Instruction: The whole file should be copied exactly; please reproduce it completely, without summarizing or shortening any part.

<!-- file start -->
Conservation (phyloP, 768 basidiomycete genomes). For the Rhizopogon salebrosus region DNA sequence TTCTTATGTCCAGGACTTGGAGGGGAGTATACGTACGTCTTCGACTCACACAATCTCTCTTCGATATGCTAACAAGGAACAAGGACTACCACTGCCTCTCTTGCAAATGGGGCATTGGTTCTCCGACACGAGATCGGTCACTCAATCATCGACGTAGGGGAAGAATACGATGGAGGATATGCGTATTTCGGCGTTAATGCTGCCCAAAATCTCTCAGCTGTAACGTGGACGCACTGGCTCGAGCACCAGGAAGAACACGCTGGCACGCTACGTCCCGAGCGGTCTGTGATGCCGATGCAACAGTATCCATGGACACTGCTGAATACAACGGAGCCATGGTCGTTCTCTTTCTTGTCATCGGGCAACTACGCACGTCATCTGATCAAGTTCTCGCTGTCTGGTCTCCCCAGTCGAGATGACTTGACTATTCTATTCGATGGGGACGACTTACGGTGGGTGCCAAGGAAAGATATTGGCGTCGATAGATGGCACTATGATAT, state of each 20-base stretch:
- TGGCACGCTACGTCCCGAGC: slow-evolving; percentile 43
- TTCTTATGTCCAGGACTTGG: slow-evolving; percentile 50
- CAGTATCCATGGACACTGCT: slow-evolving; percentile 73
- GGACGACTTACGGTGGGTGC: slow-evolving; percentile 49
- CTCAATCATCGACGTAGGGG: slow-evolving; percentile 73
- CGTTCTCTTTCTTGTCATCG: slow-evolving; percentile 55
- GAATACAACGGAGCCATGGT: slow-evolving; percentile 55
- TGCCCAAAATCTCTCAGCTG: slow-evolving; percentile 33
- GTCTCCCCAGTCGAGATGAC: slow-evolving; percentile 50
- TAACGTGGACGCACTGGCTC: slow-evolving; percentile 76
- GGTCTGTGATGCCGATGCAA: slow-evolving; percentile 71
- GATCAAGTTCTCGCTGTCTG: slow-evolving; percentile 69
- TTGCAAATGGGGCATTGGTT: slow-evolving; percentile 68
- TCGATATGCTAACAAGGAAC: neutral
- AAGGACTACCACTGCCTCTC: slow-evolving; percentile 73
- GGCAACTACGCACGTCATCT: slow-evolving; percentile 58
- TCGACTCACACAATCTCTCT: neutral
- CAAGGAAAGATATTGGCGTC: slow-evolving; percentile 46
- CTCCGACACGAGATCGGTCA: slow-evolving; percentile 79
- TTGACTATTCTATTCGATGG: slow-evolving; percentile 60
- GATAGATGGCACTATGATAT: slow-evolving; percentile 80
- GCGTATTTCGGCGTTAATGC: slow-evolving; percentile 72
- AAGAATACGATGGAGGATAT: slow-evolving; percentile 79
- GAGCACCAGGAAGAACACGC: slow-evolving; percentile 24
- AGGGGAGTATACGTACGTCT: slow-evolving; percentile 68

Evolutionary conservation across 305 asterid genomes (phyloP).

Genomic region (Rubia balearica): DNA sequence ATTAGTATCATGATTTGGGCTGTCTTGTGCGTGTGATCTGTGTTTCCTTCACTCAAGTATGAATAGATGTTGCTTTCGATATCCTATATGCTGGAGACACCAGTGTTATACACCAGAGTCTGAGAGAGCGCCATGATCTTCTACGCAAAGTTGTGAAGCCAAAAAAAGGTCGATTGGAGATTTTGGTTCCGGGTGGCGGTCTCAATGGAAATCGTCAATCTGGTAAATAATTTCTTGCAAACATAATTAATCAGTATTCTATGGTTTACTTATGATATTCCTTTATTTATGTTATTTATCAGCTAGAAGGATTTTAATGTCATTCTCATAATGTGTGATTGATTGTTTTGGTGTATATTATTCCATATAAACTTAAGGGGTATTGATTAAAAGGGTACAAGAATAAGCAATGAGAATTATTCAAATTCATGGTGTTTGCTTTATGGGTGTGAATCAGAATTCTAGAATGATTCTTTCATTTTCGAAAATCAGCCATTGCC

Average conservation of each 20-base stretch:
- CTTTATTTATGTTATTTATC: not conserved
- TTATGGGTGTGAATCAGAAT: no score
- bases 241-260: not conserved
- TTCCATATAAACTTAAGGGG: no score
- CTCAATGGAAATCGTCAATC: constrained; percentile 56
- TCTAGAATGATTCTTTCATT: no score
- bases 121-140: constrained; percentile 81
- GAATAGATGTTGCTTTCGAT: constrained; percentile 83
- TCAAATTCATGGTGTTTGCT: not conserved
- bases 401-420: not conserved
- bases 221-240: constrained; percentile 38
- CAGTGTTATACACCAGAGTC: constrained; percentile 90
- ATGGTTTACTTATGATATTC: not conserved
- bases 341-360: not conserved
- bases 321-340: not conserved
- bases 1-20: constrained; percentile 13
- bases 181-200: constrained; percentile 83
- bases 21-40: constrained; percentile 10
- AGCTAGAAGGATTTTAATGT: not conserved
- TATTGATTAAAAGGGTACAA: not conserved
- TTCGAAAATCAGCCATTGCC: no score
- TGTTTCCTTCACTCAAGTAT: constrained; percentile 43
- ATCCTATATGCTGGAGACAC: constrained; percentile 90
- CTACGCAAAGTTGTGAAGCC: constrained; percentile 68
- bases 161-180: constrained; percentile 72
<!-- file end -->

Conservation (phyloP, 768 basidiomycete genomes). For the Rhizopogon salebrosus region DNA sequence TTCTTATGTCCAGGACTTGGAGGGGAGTATACGTACGTCTTCGACTCACACAATCTCTCTTCGATATGCTAACAAGGAACAAGGACTACCACTGCCTCTCTTGCAAATGGGGCATTGGTTCTCCGACACGAGATCGGTCACTCAATCATCGACGTAGGGGAAGAATACGATGGAGGATATGCGTATTTCGGCGTTAATGCTGCCCAAAATCTCTCAGCTGTAACGTGGACGCACTGGCTCGAGCACCAGGAAGAACACGCTGGCACGCTACGTCCCGAGCGGTCTGTGATGCCGATGCAACAGTATCCATGGACACTGCTGAATACAACGGAGCCATGGTCGTTCTCTTTCTTGTCATCGGGCAACTACGCACGTCATCTGATCAAGTTCTCGCTGTCTGGTCTCCCCAGTCGAGATGACTTGACTATTCTATTCGATGGGGACGACTTACGGTGGGTGCCAAGGAAAGATATTGGCGTCGATAGATGGCACTATGATAT, state of each 20-base stretch:
- TGGCACGCTACGTCCCGAGC: slow-evolving; percentile 43
- TTCTTATGTCCAGGACTTGG: slow-evolving; percentile 50
- CAGTATCCATGGACACTGCT: slow-evolving; percentile 73
- GGACGACTTACGGTGGGTGC: slow-evolving; percentile 49
- CTCAATCATCGACGTAGGGG: slow-evolving; percentile 73
- CGTTCTCTTTCTTGTCATCG: slow-evolving; percentile 55
- GAATACAACGGAGCCATGGT: slow-evolving; percentile 55
- TGCCCAAAATCTCTCAGCTG: slow-evolving; percentile 33
- GTCTCCCCAGTCGAGATGAC: slow-evolving; percentile 50
- TAACGTGGACGCACTGGCTC: slow-evolving; percentile 76
- GGTCTGTGATGCCGATGCAA: slow-evolving; percentile 71
- GATCAAGTTCTCGCTGTCTG: slow-evolving; percentile 69
- TTGCAAATGGGGCATTGGTT: slow-evolving; percentile 68
- TCGATATGCTAACAAGGAAC: neutral
- AAGGACTACCACTGCCTCTC: slow-evolving; percentile 73
- GGCAACTACGCACGTCATCT: slow-evolving; percentile 58
- TCGACTCACACAATCTCTCT: neutral
- CAAGGAAAGATATTGGCGTC: slow-evolving; percentile 46
- CTCCGACACGAGATCGGTCA: slow-evolving; percentile 79
- TTGACTATTCTATTCGATGG: slow-evolving; percentile 60
- GATAGATGGCACTATGATAT: slow-evolving; percentile 80
- GCGTATTTCGGCGTTAATGC: slow-evolving; percentile 72
- AAGAATACGATGGAGGATAT: slow-evolving; percentile 79
- GAGCACCAGGAAGAACACGC: slow-evolving; percentile 24
- AGGGGAGTATACGTACGTCT: slow-evolving; percentile 68

Evolutionary conservation across 305 asterid genomes (phyloP).

Genomic region (Rubia balearica): DNA sequence ATTAGTATCATGATTTGGGCTGTCTTGTGCGTGTGATCTGTGTTTCCTTCACTCAAGTATGAATAGATGTTGCTTTCGATATCCTATATGCTGGAGACACCAGTGTTATACACCAGAGTCTGAGAGAGCGCCATGATCTTCTACGCAAAGTTGTGAAGCCAAAAAAAGGTCGATTGGAGATTTTGGTTCCGGGTGGCGGTCTCAATGGAAATCGTCAATCTGGTAAATAATTTCTTGCAAACATAATTAATCAGTATTCTATGGTTTACTTATGATATTCCTTTATTTATGTTATTTATCAGCTAGAAGGATTTTAATGTCATTCTCATAATGTGTGATTGATTGTTTTGGTGTATATTATTCCATATAAACTTAAGGGGTATTGATTAAAAGGGTACAAGAATAAGCAATGAGAATTATTCAAATTCATGGTGTTTGCTTTATGGGTGTGAATCAGAATTCTAGAATGATTCTTTCATTTTCGAAAATCAGCCATTGCC

Average conservation of each 20-base stretch:
- CTTTATTTATGTTATTTATC: not conserved
- TTATGGGTGTGAATCAGAAT: no score
- bases 241-260: not conserved
- TTCCATATAAACTTAAGGGG: no score
- CTCAATGGAAATCGTCAATC: constrained; percentile 56
- TCTAGAATGATTCTTTCATT: no score
- bases 121-140: constrained; percentile 81
- GAATAGATGTTGCTTTCGAT: constrained; percentile 83
- TCAAATTCATGGTGTTTGCT: not conserved
- bases 401-420: not conserved
- bases 221-240: constrained; percentile 38
- CAGTGTTATACACCAGAGTC: constrained; percentile 90
- ATGGTTTACTTATGATATTC: not conserved
- bases 341-360: not conserved
- bases 321-340: not conserved
- bases 1-20: constrained; percentile 13
- bases 181-200: constrained; percentile 83
- bases 21-40: constrained; percentile 10
- AGCTAGAAGGATTTTAATGT: not conserved
- TATTGATTAAAAGGGTACAA: not conserved
- TTCGAAAATCAGCCATTGCC: no score
- TGTTTCCTTCACTCAAGTAT: constrained; percentile 43
- ATCCTATATGCTGGAGACAC: constrained; percentile 90
- CTACGCAAAGTTGTGAAGCC: constrained; percentile 68
- bases 161-180: constrained; percentile 72